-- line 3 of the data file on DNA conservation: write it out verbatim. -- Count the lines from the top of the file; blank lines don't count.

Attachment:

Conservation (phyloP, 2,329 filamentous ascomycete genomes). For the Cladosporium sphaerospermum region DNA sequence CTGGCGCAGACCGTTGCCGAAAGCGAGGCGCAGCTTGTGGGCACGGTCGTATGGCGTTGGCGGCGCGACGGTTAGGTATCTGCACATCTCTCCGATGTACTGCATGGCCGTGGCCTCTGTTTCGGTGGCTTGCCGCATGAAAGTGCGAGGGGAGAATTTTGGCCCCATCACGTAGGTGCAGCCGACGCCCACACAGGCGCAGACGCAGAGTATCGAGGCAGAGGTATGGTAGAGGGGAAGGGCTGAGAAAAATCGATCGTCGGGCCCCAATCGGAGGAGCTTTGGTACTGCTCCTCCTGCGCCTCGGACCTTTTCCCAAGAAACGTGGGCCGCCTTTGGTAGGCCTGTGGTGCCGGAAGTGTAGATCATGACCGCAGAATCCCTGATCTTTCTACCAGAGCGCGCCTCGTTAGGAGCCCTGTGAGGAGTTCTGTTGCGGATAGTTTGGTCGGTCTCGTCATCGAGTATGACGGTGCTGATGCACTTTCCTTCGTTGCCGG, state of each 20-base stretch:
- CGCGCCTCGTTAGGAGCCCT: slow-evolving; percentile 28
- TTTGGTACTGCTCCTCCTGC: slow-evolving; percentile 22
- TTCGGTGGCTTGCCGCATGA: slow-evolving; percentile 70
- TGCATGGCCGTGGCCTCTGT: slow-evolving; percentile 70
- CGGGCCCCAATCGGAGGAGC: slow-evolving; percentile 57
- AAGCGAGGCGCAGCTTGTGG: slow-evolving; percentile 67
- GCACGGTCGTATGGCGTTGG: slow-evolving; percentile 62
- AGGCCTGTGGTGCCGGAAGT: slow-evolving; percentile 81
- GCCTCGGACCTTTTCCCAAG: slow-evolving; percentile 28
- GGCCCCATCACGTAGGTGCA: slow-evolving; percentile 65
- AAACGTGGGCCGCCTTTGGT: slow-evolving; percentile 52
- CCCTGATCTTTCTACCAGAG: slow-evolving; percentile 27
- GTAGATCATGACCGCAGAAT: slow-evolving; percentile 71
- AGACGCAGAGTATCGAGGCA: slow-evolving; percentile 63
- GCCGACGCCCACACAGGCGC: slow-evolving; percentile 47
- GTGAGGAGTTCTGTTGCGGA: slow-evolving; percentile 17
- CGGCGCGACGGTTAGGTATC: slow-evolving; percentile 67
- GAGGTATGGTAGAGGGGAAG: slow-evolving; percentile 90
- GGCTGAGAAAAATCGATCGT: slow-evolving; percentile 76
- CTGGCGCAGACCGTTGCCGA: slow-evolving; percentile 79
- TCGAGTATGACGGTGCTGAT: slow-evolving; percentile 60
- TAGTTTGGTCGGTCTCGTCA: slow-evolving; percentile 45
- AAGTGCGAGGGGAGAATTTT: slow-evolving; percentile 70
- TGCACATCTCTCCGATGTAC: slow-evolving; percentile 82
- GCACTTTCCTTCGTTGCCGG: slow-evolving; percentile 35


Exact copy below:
- TTTGGTACTGCTCCTCCTGC: slow-evolving; percentile 22